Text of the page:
Review: Imaging the unimaginable in Klondike, the film, pitted by rupture and discord but engrossing viewing
Maryna Er Gorbach’s Klondike is screening online at the European Film Festival South Africa- hybrid festival – cinemas and online- from today October 13 to 23, 2022. Info here: https://thecaperobyn.co.za/preview-european-film-festival-sa-2022-exciting-hybrid-fest-bringing-the-best-of-european-cinema-to-southern-african-screens/ Booking: https://www.eurofilmfest.co.za/2022-home/screenings/
Klondike has been described as “harrowing” by many reviewers and I concur. It is utterly shattering to watch this film which is a howl of rage against war which leaves ordinary people reeling in its wake- and women in particular. The film, in the hands of Ukrainian writer-director Gorbach (although she is based in Turkey), is not easy to watch. Despite its horrific narrative, the cinematography is beautiful – widescreen shots of farmland landscape – bucolic and the domestic juxtaposed with the utter devastation of war and the impact on people. The cinematographer is Sviatoslav Bulakovskyi. Klondike premiered at the Sundance Film Festival [January 2022] and won the World Cinema Dramatic Competition for directing. It won second place in Panorama Audience Award category the Berlin International Film Festival.
The war in Ukraine as we see it playing out on our TV screens is not new. It has been an ongoing story for people in the region. The film is set against the backdrop of the 2014 shooting down of Malaysia Airlines Flight 17, over Donbass and the igniting of ongoing conflict in the region. There was loss of life – 298 passengers and crew. In Klondike, the film, we see a farmhouse and the couple who live there Irka (Oxana Cherkashyna) her husband Tolik (Sergey Shadrin), as they sift through the rubble and contemplate the gaping hole in their living room. The heavily pregnant Irka lumbers around- trying to get on with her life – while the men around her argue and take sides. Irka milks the cow, Maya and pledges to remain at all costs in her home. I found the plot rather difficult to follow – the plane crash narrative and the political conniving and tensions.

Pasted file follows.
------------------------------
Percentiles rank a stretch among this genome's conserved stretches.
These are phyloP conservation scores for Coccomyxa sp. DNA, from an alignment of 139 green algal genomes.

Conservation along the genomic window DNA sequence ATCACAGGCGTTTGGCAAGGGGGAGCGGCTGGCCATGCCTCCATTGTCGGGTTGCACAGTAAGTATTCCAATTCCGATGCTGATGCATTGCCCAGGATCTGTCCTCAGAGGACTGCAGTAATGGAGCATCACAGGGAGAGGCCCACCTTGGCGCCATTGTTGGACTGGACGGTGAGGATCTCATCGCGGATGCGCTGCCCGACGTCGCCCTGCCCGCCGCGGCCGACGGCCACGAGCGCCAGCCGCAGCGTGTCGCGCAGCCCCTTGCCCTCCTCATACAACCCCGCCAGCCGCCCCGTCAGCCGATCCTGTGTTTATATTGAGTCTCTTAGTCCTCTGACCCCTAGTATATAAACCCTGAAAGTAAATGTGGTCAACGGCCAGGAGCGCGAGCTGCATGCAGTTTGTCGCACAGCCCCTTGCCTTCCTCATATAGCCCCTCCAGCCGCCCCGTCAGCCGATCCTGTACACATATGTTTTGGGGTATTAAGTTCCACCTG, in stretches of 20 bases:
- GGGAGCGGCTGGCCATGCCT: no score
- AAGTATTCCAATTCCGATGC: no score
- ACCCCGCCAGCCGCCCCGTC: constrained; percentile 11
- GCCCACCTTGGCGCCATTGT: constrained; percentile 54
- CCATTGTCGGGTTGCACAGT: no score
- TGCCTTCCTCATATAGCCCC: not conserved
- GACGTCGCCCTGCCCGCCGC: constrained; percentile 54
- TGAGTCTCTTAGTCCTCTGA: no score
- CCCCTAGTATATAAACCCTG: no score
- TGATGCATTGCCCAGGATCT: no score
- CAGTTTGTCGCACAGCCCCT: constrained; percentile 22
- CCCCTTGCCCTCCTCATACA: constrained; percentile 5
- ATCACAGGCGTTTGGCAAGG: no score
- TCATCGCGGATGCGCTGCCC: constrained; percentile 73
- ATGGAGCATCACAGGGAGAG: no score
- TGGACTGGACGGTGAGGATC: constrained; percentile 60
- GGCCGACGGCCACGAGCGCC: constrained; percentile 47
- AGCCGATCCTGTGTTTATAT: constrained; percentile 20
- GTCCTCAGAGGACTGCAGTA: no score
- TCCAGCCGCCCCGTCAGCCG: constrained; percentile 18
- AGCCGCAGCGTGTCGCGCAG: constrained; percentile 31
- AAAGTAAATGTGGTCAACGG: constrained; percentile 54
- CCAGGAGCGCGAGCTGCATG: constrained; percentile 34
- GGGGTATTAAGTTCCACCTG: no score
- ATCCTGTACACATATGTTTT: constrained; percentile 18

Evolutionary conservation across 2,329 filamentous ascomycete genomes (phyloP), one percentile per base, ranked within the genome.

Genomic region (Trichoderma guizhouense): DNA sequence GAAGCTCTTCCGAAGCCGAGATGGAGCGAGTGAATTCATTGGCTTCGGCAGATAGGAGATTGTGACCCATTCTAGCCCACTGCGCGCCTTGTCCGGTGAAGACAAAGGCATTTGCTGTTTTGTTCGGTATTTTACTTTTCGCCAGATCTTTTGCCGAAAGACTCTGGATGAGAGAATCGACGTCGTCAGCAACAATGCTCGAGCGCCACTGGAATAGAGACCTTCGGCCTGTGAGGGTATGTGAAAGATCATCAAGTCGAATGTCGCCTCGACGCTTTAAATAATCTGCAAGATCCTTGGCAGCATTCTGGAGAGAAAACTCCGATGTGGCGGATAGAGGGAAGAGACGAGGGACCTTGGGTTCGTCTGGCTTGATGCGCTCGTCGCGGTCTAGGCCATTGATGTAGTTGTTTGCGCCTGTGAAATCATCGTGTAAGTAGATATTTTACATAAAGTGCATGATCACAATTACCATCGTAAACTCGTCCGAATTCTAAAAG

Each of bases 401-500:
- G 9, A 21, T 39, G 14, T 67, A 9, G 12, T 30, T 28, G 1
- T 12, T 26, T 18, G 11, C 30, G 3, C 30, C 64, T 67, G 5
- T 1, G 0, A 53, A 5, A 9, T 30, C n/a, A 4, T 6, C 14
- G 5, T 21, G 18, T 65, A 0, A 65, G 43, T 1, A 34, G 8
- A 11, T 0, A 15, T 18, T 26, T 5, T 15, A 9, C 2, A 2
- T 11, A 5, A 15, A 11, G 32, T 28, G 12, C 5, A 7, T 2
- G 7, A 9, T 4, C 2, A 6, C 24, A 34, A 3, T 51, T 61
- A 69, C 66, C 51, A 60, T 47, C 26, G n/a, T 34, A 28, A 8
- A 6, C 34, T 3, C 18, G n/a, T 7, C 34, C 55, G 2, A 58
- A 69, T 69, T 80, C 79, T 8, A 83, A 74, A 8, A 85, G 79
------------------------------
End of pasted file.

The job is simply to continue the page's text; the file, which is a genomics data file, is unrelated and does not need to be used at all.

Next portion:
The last twenty minutes or so of the film left me reeling. Plot spoiler: It does not end well. At the end, it is said that the film is dedicated to “women”. Oxana Cherkashyna is magnificent as Irka- lugging the load in her pregnant belly – trying to hug the earth and stay grounded. Klondike is a film pitted by rupture and discord – political, personal, marital, and communal. It is distressing to view as it images the unimaginable but it makes for engrossing viewing.
✳ Featured image supplied by European Film Festival (SA).